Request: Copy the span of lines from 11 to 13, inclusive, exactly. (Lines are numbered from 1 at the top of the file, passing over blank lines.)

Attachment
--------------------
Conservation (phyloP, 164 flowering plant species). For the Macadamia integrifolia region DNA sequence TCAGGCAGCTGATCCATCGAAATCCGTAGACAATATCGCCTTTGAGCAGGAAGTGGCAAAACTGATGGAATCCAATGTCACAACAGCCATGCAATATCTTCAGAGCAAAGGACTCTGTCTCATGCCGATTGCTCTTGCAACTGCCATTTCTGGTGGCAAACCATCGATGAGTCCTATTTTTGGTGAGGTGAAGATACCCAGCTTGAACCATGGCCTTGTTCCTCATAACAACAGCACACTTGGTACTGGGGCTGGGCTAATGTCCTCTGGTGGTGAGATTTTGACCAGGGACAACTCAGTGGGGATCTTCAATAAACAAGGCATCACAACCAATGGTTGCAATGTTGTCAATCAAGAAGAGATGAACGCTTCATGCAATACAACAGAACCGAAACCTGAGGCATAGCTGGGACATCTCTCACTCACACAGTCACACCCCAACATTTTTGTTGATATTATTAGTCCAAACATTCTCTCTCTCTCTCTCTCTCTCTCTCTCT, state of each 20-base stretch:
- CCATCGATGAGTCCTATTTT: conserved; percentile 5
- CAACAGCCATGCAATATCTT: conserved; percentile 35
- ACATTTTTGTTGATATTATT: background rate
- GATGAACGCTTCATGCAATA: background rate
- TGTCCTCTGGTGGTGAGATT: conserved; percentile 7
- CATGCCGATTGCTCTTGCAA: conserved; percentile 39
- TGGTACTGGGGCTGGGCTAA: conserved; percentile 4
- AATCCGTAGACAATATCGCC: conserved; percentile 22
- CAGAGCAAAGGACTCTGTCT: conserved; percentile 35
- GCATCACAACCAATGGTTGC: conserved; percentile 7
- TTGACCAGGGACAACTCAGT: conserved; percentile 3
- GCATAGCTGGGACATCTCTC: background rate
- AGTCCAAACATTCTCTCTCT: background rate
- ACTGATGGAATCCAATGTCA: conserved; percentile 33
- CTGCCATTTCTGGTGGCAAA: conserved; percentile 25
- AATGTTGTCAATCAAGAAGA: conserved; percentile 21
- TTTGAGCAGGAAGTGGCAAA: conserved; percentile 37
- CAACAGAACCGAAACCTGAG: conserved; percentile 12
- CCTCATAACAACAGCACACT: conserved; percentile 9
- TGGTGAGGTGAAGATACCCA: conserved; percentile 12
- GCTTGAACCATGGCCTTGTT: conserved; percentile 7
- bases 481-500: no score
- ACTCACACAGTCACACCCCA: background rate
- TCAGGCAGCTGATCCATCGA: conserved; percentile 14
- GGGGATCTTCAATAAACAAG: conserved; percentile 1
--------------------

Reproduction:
- GCATCACAACCAATGGTTGC: conserved; percentile 7
- TTGACCAGGGACAACTCAGT: conserved; percentile 3
- GCATAGCTGGGACATCTCTC: background rate